When to use Pages vs URL in Heatmaps

Who can use this feature?
- Available with Enterprise, Advanced, Business, and Free plans.
- Available for admins, architects, and standard users.

When configuring a Heatmap, you have the option to search either a Page or URL. Depending on what you want to analyze, you will need to decide how to power your Heatmap: Page or URL?

Check out these common use cases below as you begin configuring your Heatmap!


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My organization has predefined Pages or has Pages defined by Fullstory’s machine learning algorithm.

When you have Pages already predefined, this means everyone in your organization is speaking the same language and using the same page definitions.

I know the names of Pages that I want to search for.

Unlike URLs, Pages are able to be named, which makes it easier to search for what you’re looking for.  

I want to analyze a group of URLs. 

Pages can group together multiple URLs which you typically analyze as one page group. For example, all product detail pages, blog articles, or account pages with a unique customer ID in the URL. This means your Heatmap can be general across that page type for aggregate, faster learnings.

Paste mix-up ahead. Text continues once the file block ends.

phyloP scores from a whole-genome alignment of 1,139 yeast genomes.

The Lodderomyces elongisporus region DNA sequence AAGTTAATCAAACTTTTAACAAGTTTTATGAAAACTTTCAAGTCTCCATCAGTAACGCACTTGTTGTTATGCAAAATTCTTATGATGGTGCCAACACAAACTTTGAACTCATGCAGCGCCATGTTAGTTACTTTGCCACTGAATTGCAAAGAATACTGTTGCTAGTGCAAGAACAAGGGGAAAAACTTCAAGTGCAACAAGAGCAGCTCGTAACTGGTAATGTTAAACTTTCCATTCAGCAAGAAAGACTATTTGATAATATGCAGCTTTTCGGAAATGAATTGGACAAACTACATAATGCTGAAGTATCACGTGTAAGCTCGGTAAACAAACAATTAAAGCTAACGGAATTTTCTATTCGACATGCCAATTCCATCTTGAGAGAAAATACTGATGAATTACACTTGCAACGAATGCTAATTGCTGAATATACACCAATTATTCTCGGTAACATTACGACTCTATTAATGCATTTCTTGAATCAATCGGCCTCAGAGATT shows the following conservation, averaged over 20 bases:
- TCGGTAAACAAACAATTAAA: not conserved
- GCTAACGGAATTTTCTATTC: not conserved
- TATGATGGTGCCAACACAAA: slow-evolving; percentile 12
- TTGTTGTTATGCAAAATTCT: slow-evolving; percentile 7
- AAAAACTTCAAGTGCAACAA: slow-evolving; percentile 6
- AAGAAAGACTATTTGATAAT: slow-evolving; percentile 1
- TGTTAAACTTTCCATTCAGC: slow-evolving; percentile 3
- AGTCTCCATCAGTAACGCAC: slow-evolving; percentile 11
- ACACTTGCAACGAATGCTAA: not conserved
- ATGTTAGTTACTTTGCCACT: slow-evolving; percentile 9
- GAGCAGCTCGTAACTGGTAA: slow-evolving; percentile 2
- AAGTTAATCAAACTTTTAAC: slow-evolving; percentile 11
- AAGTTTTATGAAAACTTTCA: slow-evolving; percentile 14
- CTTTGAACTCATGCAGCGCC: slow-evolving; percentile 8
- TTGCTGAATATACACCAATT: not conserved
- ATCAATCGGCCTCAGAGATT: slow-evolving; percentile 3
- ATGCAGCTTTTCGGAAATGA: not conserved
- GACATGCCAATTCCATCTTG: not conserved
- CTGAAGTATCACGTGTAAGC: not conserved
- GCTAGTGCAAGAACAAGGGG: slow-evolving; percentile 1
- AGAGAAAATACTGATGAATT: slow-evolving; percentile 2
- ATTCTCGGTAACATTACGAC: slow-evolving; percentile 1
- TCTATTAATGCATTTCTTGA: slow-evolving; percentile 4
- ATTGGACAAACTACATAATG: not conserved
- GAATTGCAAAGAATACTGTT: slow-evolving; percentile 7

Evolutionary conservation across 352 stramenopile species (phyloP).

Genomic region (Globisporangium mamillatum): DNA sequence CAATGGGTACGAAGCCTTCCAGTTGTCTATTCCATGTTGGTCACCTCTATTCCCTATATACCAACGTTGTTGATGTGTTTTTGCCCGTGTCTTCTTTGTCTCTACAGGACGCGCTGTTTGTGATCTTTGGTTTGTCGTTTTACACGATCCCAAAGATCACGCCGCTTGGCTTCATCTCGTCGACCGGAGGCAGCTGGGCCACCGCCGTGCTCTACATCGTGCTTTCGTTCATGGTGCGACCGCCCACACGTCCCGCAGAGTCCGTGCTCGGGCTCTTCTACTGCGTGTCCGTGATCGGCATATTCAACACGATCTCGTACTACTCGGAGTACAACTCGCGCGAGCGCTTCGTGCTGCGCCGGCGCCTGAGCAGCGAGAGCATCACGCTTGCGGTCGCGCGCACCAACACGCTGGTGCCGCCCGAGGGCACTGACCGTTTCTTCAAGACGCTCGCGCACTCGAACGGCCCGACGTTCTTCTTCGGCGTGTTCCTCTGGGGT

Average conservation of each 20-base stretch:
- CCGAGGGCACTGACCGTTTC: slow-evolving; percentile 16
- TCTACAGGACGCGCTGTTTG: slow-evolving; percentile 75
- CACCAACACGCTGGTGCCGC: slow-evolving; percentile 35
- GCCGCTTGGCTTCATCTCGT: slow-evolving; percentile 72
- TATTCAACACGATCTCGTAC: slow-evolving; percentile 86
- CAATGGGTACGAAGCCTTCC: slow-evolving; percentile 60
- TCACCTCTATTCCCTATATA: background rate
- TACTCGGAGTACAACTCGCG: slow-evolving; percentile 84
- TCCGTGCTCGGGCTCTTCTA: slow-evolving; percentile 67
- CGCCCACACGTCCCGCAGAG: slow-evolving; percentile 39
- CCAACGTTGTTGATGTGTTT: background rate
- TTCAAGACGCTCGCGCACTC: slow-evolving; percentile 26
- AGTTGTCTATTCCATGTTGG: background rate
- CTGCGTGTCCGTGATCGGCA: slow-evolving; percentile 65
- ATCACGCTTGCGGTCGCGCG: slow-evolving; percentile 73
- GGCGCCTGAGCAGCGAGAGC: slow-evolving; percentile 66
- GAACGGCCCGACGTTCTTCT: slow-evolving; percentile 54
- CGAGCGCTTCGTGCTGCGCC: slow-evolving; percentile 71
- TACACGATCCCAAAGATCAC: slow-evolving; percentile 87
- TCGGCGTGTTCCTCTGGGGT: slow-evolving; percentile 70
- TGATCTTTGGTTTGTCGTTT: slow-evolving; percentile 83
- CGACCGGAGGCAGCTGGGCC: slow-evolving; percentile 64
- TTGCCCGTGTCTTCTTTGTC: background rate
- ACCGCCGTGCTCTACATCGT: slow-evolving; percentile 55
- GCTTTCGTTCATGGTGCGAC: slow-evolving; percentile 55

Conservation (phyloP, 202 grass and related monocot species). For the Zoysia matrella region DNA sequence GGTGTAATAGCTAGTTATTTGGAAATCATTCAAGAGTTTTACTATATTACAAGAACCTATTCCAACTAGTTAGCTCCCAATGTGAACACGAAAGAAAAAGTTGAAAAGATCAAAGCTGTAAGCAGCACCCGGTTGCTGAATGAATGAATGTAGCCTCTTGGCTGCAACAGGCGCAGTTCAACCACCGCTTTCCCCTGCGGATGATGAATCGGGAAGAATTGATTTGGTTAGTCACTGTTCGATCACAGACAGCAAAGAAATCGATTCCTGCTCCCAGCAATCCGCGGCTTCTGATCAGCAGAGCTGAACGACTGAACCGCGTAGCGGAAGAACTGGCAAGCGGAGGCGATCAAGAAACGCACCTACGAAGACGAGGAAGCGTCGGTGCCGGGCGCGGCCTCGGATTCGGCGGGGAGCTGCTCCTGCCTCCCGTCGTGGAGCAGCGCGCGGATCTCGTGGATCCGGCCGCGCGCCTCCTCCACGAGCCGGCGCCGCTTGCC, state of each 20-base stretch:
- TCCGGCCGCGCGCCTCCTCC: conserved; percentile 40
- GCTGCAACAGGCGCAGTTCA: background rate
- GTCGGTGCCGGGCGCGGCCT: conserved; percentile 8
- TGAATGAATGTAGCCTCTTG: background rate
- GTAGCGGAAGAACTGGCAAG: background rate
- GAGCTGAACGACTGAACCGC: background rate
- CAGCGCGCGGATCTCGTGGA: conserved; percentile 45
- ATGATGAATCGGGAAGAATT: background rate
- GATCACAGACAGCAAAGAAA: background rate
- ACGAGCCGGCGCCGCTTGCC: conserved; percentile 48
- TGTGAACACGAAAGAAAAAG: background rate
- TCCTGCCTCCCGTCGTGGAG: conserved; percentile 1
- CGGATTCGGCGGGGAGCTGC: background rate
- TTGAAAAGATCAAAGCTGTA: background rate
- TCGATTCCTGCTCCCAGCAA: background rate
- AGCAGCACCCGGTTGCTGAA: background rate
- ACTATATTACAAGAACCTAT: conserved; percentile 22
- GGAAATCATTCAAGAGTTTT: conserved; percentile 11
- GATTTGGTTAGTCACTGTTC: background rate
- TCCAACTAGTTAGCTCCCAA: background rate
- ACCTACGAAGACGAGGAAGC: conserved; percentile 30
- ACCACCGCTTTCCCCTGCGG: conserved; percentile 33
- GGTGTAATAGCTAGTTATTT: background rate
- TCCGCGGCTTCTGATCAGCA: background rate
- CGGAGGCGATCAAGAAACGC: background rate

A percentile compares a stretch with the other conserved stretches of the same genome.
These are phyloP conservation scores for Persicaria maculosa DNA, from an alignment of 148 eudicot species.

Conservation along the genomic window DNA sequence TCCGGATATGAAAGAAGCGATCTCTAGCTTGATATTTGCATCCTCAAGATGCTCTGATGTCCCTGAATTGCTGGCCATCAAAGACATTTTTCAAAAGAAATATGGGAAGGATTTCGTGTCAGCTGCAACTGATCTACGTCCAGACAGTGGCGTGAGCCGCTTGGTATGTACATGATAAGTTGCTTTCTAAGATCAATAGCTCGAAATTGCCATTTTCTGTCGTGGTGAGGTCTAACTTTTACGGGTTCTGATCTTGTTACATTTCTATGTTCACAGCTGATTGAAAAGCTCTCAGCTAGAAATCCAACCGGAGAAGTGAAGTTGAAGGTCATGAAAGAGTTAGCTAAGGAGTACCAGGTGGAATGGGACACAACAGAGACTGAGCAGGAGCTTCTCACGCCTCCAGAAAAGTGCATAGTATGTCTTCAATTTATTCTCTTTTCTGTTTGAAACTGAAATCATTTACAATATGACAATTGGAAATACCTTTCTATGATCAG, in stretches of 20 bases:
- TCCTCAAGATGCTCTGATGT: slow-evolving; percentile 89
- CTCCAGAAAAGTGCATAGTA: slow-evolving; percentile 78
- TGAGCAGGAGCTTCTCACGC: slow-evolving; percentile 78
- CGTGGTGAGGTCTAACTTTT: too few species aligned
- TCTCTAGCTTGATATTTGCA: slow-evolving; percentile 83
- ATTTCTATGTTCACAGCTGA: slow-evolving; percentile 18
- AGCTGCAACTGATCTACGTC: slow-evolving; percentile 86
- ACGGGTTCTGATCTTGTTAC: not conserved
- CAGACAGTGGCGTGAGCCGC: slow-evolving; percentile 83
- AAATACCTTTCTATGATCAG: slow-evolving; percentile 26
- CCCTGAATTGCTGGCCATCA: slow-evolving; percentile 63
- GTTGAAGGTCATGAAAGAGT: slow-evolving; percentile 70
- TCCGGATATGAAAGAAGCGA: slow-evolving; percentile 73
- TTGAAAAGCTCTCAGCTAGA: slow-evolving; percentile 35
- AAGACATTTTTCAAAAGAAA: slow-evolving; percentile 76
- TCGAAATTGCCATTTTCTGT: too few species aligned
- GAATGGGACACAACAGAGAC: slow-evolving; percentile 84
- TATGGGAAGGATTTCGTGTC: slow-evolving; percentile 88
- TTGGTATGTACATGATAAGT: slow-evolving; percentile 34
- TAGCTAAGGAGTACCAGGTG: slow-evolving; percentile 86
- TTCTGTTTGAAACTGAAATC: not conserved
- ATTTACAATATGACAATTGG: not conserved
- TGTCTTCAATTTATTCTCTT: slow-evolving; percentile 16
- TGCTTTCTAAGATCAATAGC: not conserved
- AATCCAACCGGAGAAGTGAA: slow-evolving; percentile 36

I want to track user engagement on one landing page from multiple marketing campaigns.

Use a defined Page to analyze all user engagement from multiple marketing campaigns. Why? Pages ignore any query parameters on the URL. Meaning, if you have multiple marketing campaigns with query parameters such as www.example.com/promo?utm_source=google and www.example.com/promo?utm_source=facebook, you can analyze all user engagement data by searching a defined Page as www.example.com/promo. 

I want to search for newly defined Pages in Heatmaps.

Great! Newly defined pages are available to search and analyze in Heatmaps. It’s important to know that newly defined pages are not retroactive. Meaning, they may not hold much data, initially. 


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I want to do a quick analysis on a page that has not been defined. 

Searching with URLs is the easiest and quickest way to conduct ad hoc searches for specific page data when the URL has not been defined.

I have newly defined Pages, but I need to analyze the retroactive data. 

In this case, a URL search can surface historical data, given newly defined Pages are not retroactive. 

I want to analyze a certain query parameter of a page. 

Search the full URL to specify a certain query parameter, such as a specific marketing campaign, a search keyword, or a filter setting that’s reflected in the URL.

I need to analyze one very specific page on my website, such as a specific blog page or product detail page. 

A URL search will make your analysis more specific and granular than your current page definition. 

I want to track user engagement of only users that visit my website from a specific place during a marketing campaign. 

To do this, search the full URL, such as, www.example.com/promo?utm_source=facebook. This would result in a Heatmap showing only users that came to my webpage from Facebook.

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